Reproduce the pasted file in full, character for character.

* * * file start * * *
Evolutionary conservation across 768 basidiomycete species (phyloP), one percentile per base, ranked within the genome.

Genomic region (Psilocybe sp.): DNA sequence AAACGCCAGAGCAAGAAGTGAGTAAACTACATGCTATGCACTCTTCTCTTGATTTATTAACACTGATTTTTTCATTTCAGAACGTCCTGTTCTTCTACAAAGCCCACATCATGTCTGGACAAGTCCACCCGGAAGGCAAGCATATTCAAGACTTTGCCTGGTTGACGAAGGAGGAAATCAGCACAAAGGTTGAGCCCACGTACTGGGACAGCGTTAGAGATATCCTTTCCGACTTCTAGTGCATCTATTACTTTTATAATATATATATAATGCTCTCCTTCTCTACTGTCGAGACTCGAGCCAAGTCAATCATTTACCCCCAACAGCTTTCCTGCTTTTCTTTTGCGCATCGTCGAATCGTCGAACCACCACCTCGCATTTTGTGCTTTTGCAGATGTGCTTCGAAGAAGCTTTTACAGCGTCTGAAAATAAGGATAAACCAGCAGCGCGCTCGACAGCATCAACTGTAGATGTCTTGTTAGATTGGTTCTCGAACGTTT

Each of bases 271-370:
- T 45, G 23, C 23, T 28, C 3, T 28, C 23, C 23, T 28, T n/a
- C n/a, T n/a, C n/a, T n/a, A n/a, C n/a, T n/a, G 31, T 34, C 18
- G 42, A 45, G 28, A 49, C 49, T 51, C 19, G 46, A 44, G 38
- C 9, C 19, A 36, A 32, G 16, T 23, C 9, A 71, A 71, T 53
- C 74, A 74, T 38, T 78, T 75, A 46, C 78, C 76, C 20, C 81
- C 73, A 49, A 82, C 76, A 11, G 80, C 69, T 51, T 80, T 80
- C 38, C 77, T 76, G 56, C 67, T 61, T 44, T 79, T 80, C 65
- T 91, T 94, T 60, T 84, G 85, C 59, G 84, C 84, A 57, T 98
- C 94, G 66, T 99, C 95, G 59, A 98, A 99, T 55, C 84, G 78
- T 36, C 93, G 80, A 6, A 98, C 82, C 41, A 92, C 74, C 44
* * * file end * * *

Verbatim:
Evolutionary conservation across 768 basidiomycete species (phyloP), one percentile per base, ranked within the genome.

Genomic region (Psilocybe sp.): DNA sequence AAACGCCAGAGCAAGAAGTGAGTAAACTACATGCTATGCACTCTTCTCTTGATTTATTAACACTGATTTTTTCATTTCAGAACGTCCTGTTCTTCTACAAAGCCCACATCATGTCTGGACAAGTCCACCCGGAAGGCAAGCATATTCAAGACTTTGCCTGGTTGACGAAGGAGGAAATCAGCACAAAGGTTGAGCCCACGTACTGGGACAGCGTTAGAGATATCCTTTCCGACTTCTAGTGCATCTATTACTTTTATAATATATATATAATGCTCTCCTTCTCTACTGTCGAGACTCGAGCCAAGTCAATCATTTACCCCCAACAGCTTTCCTGCTTTTCTTTTGCGCATCGTCGAATCGTCGAACCACCACCTCGCATTTTGTGCTTTTGCAGATGTGCTTCGAAGAAGCTTTTACAGCGTCTGAAAATAAGGATAAACCAGCAGCGCGCTCGACAGCATCAACTGTAGATGTCTTGTTAGATTGGTTCTCGAACGTTT

Each of bases 271-370:
- T 45, G 23, C 23, T 28, C 3, T 28, C 23, C 23, T 28, T n/a
- C n/a, T n/a, C n/a, T n/a, A n/a, C n/a, T n/a, G 31, T 34, C 18
- G 42, A 45, G 28, A 49, C 49, T 51, C 19, G 46, A 44, G 38
- C 9, C 19, A 36, A 32, G 16, T 23, C 9, A 71, A 71, T 53
- C 74, A 74, T 38, T 78, T 75, A 46, C 78, C 76, C 20, C 81
- C 73, A 49, A 82, C 76, A 11, G 80, C 69, T 51, T 80, T 80
- C 38, C 77, T 76, G 56, C 67, T 61, T 44, T 79, T 80, C 65
- T 91, T 94, T 60, T 84, G 85, C 59, G 84, C 84, A 57, T 98
- C 94, G 66, T 99, C 95, G 59, A 98, A 99, T 55, C 84, G 78
- T 36, C 93, G 80, A 6, A 98, C 82, C 41, A 92, C 74, C 44